Here is a not-to-be-missed speech he gave for TED, all about the LHC. In it he also explains so many things about particle physics, and does it in such easy to understand language that I almost feel qualified to work at the LHC too. Mmmmmmm......Me and my science nerd crush, working side by side... what? It could happen, you know, extra dimensions and all!
OK, maybe not quite, but I could visit the LHC and understand what the hell they're talking about. And I would wear this t-shirt:

heh heh. It's just the sort of cheesball, dirty humor my nerd crush will love.

Art That Makes Me Wanna Write a Book. Also, WINNERS!!

Seriously, I am secret science nerd.
More on this in another post, possibly tomorrow, but today I know what you're really here for...


I popped over to, assigned the 8 contest entrants a number for each entry they had, and out of the 40 numbers assigned, I ended up with 2 winners.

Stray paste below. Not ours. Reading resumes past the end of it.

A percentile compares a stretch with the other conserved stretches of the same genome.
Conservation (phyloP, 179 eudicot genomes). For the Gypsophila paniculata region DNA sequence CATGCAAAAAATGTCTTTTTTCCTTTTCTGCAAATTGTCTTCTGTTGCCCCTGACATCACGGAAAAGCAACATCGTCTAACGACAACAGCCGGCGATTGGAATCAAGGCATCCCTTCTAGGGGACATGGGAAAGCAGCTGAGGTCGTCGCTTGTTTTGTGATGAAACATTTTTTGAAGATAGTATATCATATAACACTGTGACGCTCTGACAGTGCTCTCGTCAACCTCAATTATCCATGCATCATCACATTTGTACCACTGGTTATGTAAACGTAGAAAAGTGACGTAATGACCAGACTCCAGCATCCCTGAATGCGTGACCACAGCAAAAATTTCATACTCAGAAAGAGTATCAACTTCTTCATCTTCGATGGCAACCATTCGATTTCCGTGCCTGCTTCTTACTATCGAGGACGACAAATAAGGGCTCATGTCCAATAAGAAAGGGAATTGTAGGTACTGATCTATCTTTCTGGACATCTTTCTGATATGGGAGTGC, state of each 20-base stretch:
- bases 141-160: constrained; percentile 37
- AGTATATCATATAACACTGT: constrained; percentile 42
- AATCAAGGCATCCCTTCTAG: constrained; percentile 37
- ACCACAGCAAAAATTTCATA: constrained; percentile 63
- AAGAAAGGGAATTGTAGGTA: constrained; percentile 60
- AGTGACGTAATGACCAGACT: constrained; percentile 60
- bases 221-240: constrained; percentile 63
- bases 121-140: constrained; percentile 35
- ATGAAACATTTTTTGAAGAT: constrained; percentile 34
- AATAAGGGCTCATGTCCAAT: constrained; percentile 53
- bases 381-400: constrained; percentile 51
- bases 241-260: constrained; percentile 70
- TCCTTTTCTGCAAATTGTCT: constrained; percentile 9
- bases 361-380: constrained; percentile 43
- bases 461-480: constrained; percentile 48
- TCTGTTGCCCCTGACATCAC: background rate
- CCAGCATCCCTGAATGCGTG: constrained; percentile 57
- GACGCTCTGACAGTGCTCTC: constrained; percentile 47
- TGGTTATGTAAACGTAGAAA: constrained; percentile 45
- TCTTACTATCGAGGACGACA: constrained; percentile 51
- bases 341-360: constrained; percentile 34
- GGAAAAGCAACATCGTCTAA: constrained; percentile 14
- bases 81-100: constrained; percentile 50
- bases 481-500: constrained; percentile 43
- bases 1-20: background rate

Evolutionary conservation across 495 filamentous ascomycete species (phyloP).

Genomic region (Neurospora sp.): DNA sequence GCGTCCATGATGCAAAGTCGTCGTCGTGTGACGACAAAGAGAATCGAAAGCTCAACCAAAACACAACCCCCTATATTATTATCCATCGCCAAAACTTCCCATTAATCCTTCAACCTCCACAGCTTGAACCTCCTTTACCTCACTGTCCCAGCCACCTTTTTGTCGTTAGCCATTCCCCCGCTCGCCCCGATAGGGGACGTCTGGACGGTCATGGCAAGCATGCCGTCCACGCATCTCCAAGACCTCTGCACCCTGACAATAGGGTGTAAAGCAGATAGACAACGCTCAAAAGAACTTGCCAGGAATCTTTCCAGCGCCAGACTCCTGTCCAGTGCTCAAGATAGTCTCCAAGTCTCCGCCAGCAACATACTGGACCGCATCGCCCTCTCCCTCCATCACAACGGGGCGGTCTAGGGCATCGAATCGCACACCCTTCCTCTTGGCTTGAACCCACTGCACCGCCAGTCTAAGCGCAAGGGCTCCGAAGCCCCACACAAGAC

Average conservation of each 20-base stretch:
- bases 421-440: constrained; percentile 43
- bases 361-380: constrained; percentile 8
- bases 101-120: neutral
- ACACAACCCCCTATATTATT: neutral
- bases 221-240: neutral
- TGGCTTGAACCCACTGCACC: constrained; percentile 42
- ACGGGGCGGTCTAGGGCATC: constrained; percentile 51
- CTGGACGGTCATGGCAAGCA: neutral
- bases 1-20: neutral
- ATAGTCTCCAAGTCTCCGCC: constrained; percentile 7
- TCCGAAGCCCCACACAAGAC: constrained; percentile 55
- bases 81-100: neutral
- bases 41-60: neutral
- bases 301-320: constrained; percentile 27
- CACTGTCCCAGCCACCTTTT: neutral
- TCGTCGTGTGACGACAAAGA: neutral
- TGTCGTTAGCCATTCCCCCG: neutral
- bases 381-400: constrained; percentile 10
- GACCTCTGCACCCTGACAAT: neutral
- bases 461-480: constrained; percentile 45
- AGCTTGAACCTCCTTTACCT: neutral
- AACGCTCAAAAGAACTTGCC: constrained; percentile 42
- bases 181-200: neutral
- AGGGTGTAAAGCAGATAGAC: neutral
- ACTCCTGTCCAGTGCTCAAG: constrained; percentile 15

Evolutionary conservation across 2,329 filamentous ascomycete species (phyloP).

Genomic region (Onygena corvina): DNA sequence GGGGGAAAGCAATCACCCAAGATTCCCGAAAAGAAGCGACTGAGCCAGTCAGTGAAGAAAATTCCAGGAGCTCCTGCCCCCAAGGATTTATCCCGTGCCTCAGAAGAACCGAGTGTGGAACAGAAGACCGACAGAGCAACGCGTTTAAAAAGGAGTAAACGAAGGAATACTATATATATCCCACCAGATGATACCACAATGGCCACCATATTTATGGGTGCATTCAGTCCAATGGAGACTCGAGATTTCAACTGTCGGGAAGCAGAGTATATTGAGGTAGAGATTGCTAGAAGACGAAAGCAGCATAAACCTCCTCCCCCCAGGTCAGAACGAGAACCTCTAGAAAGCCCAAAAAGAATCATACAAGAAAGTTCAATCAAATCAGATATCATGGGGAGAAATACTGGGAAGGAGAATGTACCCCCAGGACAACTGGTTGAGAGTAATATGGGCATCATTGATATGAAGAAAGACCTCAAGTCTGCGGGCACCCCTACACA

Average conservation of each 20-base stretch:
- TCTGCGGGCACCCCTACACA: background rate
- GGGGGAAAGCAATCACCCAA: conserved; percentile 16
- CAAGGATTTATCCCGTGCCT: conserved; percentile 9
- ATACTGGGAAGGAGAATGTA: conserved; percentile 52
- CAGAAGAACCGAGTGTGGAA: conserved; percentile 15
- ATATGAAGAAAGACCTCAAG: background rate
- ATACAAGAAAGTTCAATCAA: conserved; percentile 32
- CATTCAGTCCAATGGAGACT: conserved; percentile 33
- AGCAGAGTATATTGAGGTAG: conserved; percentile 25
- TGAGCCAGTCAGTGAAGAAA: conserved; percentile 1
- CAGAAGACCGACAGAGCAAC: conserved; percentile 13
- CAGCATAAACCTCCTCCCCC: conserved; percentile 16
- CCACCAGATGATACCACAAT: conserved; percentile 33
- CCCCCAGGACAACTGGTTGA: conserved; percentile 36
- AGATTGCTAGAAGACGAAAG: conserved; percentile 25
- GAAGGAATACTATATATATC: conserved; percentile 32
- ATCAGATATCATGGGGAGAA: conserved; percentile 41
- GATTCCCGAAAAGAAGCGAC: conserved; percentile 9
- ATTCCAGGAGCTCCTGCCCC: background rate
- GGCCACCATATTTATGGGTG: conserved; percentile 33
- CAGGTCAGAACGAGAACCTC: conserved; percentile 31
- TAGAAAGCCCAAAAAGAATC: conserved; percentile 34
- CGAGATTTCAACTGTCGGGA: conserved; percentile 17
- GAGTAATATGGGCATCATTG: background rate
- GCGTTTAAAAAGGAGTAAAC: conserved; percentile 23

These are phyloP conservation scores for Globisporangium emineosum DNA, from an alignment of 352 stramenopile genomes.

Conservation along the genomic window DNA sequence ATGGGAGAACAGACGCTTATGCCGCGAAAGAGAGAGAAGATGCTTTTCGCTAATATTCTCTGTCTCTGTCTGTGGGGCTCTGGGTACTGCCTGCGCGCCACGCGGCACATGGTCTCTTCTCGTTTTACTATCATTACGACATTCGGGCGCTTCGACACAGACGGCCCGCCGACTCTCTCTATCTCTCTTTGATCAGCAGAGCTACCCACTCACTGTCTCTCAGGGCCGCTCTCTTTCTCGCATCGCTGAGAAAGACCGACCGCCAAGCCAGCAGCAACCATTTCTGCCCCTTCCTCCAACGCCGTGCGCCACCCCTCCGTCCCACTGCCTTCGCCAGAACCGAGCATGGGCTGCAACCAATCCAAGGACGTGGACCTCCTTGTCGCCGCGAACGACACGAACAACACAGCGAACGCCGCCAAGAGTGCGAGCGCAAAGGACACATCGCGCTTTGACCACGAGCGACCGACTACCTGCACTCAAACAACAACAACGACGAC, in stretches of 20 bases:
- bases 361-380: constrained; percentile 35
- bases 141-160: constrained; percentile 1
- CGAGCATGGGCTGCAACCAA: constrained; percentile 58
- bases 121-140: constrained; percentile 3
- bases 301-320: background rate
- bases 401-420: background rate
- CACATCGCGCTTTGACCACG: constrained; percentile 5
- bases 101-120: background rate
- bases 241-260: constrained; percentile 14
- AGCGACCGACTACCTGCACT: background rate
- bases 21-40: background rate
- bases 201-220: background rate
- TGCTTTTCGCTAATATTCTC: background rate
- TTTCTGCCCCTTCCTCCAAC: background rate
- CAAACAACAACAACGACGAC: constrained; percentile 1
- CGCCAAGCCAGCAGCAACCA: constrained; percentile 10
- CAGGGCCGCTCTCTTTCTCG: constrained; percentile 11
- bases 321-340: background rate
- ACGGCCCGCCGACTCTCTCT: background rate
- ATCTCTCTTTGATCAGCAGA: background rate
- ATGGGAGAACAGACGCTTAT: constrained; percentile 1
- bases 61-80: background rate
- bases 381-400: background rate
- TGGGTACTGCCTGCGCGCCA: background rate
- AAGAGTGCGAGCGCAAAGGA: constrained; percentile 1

That's right, 2! The gods of Randomizer did something so... random...that I had to take it as a sign. Either that or Randomizer has stalker tendencies, so I'm just gonna back away nicely and let Big R have the two he picked . Of the top 6 numbers, 3 belonged to one person and 3 belonged to another...and they alternated.

So randomizer totally has a stalker crush on:

VALERIE (from Something to Write About )
STEPHANIE (from Hatshepsut: The Writing of a Novel )

Congrats you guys! but you might want to make sure your phone numbers are unlisted...
email me at: shop (at) mystudioacorn (dot) com, and tell me which print you want and where to mail it :-)

Today's piece is one Matt ended up giving me for my birthday because I love it so much.

It's called Fighting, by Japanese artist Shohei.
Three interesting facts about Shohei: